Arthur Campbell is a disability rights advocate; he was part of the movement that paved the way for the passage of the Americans with Disabilities Act (ADA) in 1990. But he says there’s still a lot of work to be done, like with Kentucky’s polling places.
For the past few years, Campbell has used a separate door to get into his voting precinct in Louisville. That complies with the ADA, which says if a main door can’t be made accessible, a separate door can be used. But in the past, there’s been a violation: despite federal regulation requiring that accessible doors be kept unlocked during voting hours, Campbell’s accessible door has been locked, and only opened if he pushes a buzzer for assistance.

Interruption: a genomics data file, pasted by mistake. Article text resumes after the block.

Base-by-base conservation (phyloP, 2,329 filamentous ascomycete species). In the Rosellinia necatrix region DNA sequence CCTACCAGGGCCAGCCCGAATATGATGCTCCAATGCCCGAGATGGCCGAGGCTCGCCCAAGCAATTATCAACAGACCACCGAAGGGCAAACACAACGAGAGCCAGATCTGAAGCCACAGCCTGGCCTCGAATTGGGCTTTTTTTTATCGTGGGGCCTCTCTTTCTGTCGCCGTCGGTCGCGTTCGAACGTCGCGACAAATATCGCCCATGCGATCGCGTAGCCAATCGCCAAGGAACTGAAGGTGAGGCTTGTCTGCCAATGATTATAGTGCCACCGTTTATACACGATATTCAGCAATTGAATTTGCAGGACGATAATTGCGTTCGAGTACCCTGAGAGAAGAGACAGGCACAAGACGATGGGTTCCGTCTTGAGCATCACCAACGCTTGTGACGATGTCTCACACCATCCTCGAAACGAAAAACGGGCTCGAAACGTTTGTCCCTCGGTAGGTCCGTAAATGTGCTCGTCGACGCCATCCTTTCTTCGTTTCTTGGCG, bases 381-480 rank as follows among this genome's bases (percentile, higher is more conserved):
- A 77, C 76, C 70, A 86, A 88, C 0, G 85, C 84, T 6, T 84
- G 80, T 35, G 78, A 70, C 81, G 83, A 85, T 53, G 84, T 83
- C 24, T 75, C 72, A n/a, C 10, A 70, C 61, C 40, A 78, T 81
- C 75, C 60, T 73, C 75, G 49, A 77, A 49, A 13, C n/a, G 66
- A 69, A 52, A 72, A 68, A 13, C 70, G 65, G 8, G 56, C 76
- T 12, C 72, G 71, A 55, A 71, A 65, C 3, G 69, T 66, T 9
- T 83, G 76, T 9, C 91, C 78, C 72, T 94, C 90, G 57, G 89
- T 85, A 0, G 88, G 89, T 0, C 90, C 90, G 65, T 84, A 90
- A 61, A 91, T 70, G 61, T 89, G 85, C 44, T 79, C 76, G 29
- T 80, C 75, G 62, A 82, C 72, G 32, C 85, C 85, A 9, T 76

“When you get up to the door, not only do you have to press the button because it’s closed at the time, [I had] to wait for someone to come all the way around,” Campbell said, adding that at times he’d wait upwards of 15 minutes.
There are around 3,700 polling stations across Kentucky, and by law each one is required to be accessible to people with all disabilities, including physical, intellectual or developmental. For …